Contrary to this, the meconium and placental levels reached 9.0 and 36.9 mg/g, respectively. A GM of 440 ng/g was found in infant hair samples (n=25). According to earlier studies, Hg levels in cord blood and meconium were higher than those in maternal blood.
The fetal tissues (including placentas, cord blood, meconium and infant hair) are all rich in Hg, with hair samples showing concentrations between 20-174 times those of maternal blood.
While 95% of the mothers had blood Hg concentrations below 8.7 μg/L, the corresponding level in 95% of neonate cord blood samples was 17.2 μg/L. The MeHg levels in cord blood were at least 13.4 for 95% of samples. However, less than 5% of cordblood samples had MeHg levels below 4.
The overall Hg level was lower than the Japanese and Singapore studies suggested, but higher than those reported in Canada or the USA.
The calculated fetal MeHg body burden was therefore between 26.3 and 86.9 mg. Five rounds of follow-up assessed postnatal Hg concentrations in cord blood, with 75% of values being below 9.6 μg/L.
Exposure during fetal life had an impact on newborn length at birth. This correlation was positive with cord blood Hg. This holds true regardless of maternal characteristics (BMI, body mass index) or maternal characteristics. Head circumference and birth did not show a correlation.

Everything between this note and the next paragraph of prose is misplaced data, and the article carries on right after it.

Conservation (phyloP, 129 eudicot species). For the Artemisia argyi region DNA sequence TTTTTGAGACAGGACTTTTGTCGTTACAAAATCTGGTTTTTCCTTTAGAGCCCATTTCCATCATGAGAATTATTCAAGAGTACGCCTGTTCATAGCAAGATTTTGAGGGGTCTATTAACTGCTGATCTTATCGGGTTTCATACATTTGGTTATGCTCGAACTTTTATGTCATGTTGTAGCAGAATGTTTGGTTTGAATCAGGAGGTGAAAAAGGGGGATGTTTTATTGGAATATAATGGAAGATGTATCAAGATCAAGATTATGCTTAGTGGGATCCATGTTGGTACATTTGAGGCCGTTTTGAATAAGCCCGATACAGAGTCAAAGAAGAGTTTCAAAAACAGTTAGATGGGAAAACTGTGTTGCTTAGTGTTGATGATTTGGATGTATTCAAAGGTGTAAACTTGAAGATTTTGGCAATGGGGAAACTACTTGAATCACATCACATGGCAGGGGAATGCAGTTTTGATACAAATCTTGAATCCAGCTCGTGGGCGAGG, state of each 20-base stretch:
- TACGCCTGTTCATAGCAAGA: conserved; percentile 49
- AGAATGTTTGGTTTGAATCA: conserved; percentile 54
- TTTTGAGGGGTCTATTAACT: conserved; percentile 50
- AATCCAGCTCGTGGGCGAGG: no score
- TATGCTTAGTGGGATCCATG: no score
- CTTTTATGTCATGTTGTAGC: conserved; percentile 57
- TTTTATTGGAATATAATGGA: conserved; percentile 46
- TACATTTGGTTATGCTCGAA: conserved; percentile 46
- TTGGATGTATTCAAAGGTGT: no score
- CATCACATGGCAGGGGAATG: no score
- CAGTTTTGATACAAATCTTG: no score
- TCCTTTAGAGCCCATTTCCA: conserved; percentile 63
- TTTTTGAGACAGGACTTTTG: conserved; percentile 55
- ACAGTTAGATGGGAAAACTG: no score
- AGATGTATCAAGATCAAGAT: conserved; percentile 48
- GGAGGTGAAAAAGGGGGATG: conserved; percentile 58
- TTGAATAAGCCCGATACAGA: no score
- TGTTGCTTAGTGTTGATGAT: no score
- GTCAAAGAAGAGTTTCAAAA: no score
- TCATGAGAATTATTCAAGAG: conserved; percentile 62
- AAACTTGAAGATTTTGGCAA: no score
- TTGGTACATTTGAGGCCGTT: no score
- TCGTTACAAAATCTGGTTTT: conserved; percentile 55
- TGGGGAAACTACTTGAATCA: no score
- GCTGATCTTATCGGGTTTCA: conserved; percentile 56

The statistical association between cord blood Hg levels and postnatal growth was not significant. However, the high-exposure group showed a trend for rapid weight gains after six months of living for both sexes. This shows that Hg levels can have an impact on weight gain, regardless of individual constitution, age and weaning practices.
These findings may also be affected by lead exposure. According to some reports, an increase in length and weight is linearly related to cord blood lead concentrations. The mixed model did not show any relationship between lead and Hg exposure.
What are the implications?
Previous studies did not agree on the relationship between Hg and growth rates. Some reported an increase, while others reported a decrease. This study also confirms the importance of Hg in diet, although data on its nature remain to be collected.
Hg can cause harm to the fetus so it is necessary to limit Hg in pregnancy.
The Environmental Protection Agency (EPA) has already set a reference dose of 0.1 μg/kg/day for MeHg, sufficient to avoid adverse effects over a lifetime of such exposure.
A previous study by the same authors found Hg exposure to be associated with hyperlipidemia and increased liver enzymes. This was probably due to Hg’s ability inhibit the breakdown oxidized fats that can be toxic to the host. The induced oxidative stress and systemic inflammation that accompany this can cause abnormal fat cell formation.
To clarify and expand the relationship between Hg growth and growth, further research is needed with more specific information such as fish diets after birth and co-exposures to environmental contaminants..”